Ten provinces in Papua New Guinea have been classified as “high-risk”, requiring that they implement measures which suits them best to address the Covid-19 surge.
They are Morobe, Chimbu, Enga, Hela, Jiwaka, Southern Highlands, Western, West Sepik, Western Highlands and Eastern Highlands.
National Pandemic Response Controller David Manning told The National that the 10 provinces would have to submit to his office what they wanted to implement.
“The high-risk provinces, in line with the measures released a few weeks ago, are to have their own measures to respond to the Covid-19,” he said. “The measures must be submitted to (my) office and to the National Control Centre (NCC) for their consideration.”
Manning said it meant strict travel requirements to the provinces.
“No person is to travel into and out of the provinces except those who are fully vaccinated, have a valid reason to travel, and have approval from the provincial administrator,” he said.
“In the case of the 10 provinces, an immediate ban is placed on all public gatherings.
“People may still go to shops and markets but they must be there only to shop, not to socialise or stay longer than required. They must comply with the ‘Niupla Pasin’ guidelines.”
He said religious gatherings must be limited to 50 people.
Nightclubs and pubs must be closed.
Recreational or professional sports are banned.
Meanwhile, the PNG Government has promised frontline workers in the health and police departments that they will be covered under an insurance plan.
Prime Minister James Marape said the plan was to ensure that frontline workers’ families would be compensated “should anything happen to (the workers) while they are fighting” the Covid-19.
“The Government is looking at insuring the health workers and police officers in the frontline who have received the vaccine. (They) will be insured,” Marape said.
“If anything happens, (they) will be insured.
“Those working in the frontline and vaccinated, we will be looking at an insurance programme (for them).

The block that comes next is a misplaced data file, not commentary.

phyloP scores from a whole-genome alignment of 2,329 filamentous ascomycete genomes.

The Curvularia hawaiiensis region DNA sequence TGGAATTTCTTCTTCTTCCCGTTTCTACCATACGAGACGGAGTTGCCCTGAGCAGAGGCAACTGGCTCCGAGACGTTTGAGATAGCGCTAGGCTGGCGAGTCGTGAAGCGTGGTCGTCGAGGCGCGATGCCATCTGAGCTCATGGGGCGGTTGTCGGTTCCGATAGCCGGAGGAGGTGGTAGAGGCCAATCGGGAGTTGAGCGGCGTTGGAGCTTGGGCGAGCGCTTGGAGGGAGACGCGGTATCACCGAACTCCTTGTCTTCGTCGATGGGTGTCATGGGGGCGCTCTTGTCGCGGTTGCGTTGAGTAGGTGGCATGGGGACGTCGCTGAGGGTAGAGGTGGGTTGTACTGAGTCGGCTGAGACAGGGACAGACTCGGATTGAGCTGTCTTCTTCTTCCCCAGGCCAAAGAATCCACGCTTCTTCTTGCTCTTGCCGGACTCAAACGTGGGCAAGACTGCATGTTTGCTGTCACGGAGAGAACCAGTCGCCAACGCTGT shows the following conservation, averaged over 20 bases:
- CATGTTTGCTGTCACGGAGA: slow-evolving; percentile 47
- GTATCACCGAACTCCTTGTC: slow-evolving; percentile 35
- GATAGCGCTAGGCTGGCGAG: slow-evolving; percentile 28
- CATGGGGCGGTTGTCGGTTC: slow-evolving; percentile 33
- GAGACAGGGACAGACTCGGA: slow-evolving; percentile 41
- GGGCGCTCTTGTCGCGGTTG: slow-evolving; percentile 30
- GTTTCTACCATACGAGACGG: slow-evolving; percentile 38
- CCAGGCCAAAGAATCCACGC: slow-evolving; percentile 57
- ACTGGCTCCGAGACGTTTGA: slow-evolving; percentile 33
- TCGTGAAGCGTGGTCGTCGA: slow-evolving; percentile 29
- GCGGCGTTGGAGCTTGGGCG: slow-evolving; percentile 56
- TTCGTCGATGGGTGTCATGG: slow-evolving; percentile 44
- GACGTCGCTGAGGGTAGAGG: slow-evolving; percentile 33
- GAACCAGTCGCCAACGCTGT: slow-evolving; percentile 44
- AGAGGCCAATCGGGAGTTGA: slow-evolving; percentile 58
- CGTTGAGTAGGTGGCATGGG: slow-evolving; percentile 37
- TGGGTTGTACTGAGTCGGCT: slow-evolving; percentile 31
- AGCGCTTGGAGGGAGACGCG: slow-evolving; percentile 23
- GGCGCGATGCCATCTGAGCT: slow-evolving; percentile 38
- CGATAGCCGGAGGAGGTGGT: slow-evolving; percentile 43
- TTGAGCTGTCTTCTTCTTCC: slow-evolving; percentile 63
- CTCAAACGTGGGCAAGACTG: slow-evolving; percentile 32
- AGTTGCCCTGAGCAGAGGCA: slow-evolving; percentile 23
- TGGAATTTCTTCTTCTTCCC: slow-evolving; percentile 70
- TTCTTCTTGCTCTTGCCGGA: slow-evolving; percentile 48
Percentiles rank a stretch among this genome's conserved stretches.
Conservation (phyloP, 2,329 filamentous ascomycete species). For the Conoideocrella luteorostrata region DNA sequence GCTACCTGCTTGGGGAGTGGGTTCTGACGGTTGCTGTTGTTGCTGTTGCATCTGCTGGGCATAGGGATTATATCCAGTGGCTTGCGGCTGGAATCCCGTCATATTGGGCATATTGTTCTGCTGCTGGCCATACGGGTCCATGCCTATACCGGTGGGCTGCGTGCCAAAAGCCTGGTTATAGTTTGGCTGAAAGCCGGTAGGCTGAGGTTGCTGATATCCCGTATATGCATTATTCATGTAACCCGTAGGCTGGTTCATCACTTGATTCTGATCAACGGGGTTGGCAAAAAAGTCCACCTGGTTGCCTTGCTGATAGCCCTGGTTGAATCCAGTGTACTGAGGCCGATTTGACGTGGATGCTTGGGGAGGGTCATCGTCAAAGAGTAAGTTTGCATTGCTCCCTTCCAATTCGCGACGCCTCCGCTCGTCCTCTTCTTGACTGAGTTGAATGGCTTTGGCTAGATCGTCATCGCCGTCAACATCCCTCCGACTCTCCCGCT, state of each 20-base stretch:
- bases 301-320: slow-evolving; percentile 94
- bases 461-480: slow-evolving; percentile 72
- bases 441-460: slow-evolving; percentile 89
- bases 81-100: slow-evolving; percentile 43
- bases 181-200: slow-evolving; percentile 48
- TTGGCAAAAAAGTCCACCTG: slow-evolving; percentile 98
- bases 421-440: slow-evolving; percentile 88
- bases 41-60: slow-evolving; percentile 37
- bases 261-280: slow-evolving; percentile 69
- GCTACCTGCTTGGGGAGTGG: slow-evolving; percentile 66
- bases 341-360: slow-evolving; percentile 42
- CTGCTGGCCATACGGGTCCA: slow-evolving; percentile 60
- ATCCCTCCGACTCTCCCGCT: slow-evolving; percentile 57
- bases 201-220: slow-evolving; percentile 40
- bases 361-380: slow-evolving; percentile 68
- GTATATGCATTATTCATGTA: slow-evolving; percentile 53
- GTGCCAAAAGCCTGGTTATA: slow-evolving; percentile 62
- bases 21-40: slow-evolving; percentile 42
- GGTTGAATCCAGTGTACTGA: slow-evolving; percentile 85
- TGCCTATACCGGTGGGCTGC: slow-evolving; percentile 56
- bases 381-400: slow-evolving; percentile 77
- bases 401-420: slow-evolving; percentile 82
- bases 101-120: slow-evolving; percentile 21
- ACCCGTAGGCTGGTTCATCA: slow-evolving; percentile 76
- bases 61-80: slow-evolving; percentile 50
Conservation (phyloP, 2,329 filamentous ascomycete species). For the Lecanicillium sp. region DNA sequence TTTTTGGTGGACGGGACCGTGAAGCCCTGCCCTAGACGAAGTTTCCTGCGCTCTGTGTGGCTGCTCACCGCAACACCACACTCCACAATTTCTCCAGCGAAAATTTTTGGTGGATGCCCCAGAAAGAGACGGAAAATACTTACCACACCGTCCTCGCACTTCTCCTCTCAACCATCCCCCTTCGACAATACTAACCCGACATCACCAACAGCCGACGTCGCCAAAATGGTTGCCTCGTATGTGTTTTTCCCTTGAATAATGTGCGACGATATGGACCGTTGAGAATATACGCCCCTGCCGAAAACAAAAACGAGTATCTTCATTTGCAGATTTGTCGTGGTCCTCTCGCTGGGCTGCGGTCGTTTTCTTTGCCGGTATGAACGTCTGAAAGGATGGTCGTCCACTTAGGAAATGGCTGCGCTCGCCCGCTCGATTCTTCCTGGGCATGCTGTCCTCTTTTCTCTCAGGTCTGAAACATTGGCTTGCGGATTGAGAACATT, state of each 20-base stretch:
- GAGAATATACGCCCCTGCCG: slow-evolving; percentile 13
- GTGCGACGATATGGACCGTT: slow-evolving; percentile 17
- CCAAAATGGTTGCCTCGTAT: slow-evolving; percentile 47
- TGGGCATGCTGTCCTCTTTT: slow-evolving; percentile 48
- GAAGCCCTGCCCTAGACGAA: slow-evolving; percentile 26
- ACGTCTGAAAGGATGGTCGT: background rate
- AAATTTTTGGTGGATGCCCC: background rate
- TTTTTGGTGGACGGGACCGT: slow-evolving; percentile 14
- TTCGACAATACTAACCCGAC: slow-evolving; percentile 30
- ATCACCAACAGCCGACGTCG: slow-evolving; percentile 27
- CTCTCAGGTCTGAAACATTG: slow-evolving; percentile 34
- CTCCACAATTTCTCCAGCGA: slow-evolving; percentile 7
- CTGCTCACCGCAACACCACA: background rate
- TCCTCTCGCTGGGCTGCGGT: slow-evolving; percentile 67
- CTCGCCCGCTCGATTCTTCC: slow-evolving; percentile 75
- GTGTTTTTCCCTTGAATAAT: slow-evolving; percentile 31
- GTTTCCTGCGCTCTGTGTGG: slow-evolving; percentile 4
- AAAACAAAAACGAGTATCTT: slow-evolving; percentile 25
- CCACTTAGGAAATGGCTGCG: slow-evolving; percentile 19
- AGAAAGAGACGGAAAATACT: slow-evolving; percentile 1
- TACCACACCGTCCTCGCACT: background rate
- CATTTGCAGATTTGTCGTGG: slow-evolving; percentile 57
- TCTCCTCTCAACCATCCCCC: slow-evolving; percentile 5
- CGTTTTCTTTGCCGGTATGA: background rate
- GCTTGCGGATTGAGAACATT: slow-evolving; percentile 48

“They are our defenders.”
He also assured those working in the districts that the Government would provide them resources “so you can give (your full) attention to fighting the Covid-19”.
Marape said Finance Minister Sir John Pundari had been advised to make sure that the district resources would be able to meet the health care of our people.
In another development, 20 Covid-19 bodies are passed on to the Goroka Hospital mortuary each day, according to a morgue attendant.
“During the day, five to six dead bodies are brought in from the districts but, at night – midnight, 1am and 2am – 15-16 bodies are brought in every single day,” Jobby Naewa Quinn said.
“People hear and count deaths of prominent people in the province, but think of the many people in settlements, villages and communities dying in districts, there are too many deaths.
“If only we can practice the ‘New Normal’ and stay safe, this will be the only way we can stop the Covid-19 in Eastern Highlands, otherwise, during the day, the lowest (number of) bodies coming in would be five, but in the night, we are seeing 15 or 16 bodies coming in.”
Quinn said people were “just falling down like flies”.
“During nights, bodies are picked up at locations such as Kakaruk market, Masi village, Genoka Block,” he said.
“People shout at them telling them they are lying.
“Just come make your way to the hospital morgue site and see for yourself, you will know if it’s real, sick or a false sick – you will know.”
Quinn said many were saying that the Covid-19 deaths were for big people.
“Relatives and family members of these little people are not claiming their bodies and they are left there for too long,” he said.
“We are trying to see Governor Peter Numu to find land for mass burial of these unclaimed bodies.
“The morgue is full to the brim.
“We need a new morgue,” he said.
SOURCE: THE NATIONAL/PACNEWS